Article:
In terms of the noise happening outside of the airplane, window seats are the noisiest and aisle seats are the quietest, although the difference is not as significant as it is between the front and the back of the plane. Because the noise difference is negligible, when deciding whether to put your child in a window or aisle seat, consider the pros and the cons. The proximity of foot traffic and the drink cart can be scary, especially if your child is in a stranger-danger phase. As adults, we accept the personal space sacrifice that comes with air travel, but kids have not made that same agreement, so having strangers much closer than normal can make children feel very venerable. And how does a 2-year-old handle vulnerability? Exactly. You also may not want your escape artist 18-month-old in an aisle seat, although a sleepy 3-month-old may perfectly fine.
Two Tips to Reduce Noise in Any Seat
Not everyone is lucky enough to secure seating at the front of the plane, especially during peak travel season. Even with an ideal seat, there are times and circumstances (takeoff and landing in particular) when the noise is too much regardless of where you are seated.
Our number one tip for parents traveling with babies and children is to bring age-specific noise protection earmuffs or bands and to have them ready and available for the duration of the flight. For kids who are sensitive to noise, this truly can be the difference between an easy flight and a disaster. Some kids love them so much that they won’t take them off, while others may be unwilling to wear them for more than a few minutes. But a few minutes is great and can be the difference between safe hearing and the start of noise-induced hearing loss. Noise-induced hearing loss is caused by both the intensity AND the duration of the noise exposure, so if you can get your child to wear hearing protection intermittently during the flight, that goes a long way in protecting their hearing. For tips to get your child to willingly wear hearing protection, read Help! My Child Won’t Wear Hearing Protection. 4 Strategies to End Earmuff Battles.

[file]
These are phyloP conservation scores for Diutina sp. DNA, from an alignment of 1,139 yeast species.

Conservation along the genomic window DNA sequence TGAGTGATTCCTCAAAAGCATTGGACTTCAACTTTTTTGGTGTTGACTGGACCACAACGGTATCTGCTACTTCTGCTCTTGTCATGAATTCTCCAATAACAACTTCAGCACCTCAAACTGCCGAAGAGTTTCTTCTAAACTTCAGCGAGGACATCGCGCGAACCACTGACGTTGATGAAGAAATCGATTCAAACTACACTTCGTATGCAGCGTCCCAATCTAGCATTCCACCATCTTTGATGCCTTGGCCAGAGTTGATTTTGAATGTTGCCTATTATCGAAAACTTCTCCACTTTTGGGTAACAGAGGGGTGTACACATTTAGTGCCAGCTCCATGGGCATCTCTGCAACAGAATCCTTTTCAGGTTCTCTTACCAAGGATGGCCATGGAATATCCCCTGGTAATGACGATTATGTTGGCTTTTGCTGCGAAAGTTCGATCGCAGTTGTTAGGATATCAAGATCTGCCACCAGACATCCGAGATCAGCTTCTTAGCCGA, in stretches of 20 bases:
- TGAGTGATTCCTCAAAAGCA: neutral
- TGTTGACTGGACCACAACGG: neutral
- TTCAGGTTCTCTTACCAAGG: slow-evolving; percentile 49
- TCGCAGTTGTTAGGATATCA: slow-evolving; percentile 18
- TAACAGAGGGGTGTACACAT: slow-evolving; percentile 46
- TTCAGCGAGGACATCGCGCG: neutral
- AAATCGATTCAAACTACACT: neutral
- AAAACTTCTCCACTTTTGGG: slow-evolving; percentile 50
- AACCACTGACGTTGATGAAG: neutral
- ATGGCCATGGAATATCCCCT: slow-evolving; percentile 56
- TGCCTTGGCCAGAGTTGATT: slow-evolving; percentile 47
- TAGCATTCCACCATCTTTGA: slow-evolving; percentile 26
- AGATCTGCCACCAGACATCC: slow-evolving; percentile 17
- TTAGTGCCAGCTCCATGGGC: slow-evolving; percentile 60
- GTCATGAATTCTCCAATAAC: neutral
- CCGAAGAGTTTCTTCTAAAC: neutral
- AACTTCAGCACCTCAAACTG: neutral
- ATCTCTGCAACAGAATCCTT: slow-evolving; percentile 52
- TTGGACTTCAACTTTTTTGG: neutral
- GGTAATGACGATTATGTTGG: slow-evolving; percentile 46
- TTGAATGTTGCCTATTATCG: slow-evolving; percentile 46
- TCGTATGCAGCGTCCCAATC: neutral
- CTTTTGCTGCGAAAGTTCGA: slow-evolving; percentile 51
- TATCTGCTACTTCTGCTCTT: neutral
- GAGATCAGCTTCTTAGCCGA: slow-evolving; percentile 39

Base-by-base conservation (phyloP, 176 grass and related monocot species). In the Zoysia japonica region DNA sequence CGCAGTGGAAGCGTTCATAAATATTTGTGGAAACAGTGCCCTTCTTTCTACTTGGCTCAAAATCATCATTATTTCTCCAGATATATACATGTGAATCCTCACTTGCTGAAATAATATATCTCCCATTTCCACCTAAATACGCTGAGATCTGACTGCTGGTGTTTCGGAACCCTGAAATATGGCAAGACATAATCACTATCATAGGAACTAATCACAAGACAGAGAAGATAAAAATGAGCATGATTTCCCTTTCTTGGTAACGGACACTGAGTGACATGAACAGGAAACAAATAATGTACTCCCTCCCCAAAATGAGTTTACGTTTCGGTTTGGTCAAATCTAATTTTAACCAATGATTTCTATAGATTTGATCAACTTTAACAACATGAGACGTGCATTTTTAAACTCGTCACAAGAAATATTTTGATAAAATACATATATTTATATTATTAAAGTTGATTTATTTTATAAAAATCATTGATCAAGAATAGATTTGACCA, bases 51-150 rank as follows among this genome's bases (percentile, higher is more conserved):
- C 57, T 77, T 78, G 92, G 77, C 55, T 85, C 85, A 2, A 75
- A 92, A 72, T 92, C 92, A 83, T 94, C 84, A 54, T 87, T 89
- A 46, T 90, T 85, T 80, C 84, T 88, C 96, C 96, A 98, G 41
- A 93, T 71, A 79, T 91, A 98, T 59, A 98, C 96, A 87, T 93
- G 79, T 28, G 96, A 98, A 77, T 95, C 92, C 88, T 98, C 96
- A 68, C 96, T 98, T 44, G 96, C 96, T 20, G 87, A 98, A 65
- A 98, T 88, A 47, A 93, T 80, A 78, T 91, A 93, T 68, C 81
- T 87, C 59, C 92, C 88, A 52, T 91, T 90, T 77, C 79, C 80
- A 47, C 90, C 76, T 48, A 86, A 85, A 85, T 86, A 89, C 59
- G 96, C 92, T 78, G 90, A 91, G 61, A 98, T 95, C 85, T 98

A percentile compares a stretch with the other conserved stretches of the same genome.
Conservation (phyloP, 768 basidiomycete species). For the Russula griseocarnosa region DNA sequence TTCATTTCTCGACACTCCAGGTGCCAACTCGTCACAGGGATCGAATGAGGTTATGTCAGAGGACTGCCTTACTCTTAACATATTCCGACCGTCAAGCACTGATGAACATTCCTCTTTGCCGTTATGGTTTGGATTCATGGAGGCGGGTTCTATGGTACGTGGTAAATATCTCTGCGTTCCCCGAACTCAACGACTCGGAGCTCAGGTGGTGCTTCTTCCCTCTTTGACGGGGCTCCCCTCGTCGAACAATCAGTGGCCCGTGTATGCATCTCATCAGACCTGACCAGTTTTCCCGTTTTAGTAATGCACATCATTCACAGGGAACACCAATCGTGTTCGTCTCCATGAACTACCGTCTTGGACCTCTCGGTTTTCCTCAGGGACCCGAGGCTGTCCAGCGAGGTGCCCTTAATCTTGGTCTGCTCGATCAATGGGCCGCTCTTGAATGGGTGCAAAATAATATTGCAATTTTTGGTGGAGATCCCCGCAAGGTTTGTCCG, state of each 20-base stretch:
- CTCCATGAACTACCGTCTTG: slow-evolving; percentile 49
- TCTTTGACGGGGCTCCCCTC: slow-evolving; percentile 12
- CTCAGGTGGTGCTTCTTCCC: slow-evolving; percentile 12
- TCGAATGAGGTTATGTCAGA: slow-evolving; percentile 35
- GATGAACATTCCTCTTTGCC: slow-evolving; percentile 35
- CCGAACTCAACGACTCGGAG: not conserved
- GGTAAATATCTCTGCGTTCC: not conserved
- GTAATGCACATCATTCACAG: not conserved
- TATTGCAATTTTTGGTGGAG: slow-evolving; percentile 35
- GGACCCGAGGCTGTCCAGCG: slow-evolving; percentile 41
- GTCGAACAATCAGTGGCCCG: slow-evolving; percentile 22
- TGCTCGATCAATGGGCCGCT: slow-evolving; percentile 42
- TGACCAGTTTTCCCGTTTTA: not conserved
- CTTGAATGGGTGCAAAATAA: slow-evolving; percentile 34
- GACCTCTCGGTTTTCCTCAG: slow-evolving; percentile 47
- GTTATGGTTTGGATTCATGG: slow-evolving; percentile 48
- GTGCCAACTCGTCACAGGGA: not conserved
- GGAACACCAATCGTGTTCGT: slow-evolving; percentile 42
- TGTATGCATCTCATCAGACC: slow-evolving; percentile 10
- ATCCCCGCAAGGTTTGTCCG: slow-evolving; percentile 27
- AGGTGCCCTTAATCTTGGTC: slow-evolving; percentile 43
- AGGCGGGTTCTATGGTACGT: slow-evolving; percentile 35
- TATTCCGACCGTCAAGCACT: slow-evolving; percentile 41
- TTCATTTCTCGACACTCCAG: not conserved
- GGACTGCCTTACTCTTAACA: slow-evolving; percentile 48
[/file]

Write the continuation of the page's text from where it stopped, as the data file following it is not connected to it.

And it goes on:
If you are wondering if the noise level is safe or not, consider how it feels to you. When you notice the sound is loud in your own ears, it will feel even louder to your child. You may also use a decibel app to monitor the noise level in the airplane cabin. But keep in mind that the risk of hearing loss isn’t the only reason to protect your child’s ears. The discomfort that comes from intense, unexpected, or unwanted sound causes distress that raises cortisol levels and speeds up the cardiovascular system.
Move about the cabin. If you are seated behind the wing, that doesn’t mean you have to stay there the entire flight. If the fight isn’t full, ask to be moved to a seat closer to the front. Use noise sensitivity as a justification. Take your child for short walks up and down the aisle and chose the bathroom in the front of the plane for diaper changes and potty breaks. The flush of an airplane toilet can be as loud as the takeoff and landing. Have a plan so that your child isn’t exposed to the intense sound of the flush. The easiest, hands-free way is to encourage them to wear their noise protection into the bathroom. Or if they are old enough, they can stand outside the door while you flush. And the last resort, which works in public restrooms as well, have your child stand away from the toilet and cover their ears firmly while you flush. Anything you can do to reduce sound exposure during air travel is a win.
If airplane travel is in your family’s future, take a deep breath and know that it’s going to be OK. Pack hearing protection for your children and control what you can control. Many of us have been there and we understand. One more time for the people in the back, WE UNDERSTAND! It wouldn’t be air travel without turbulence along the way.
Lara and Mabel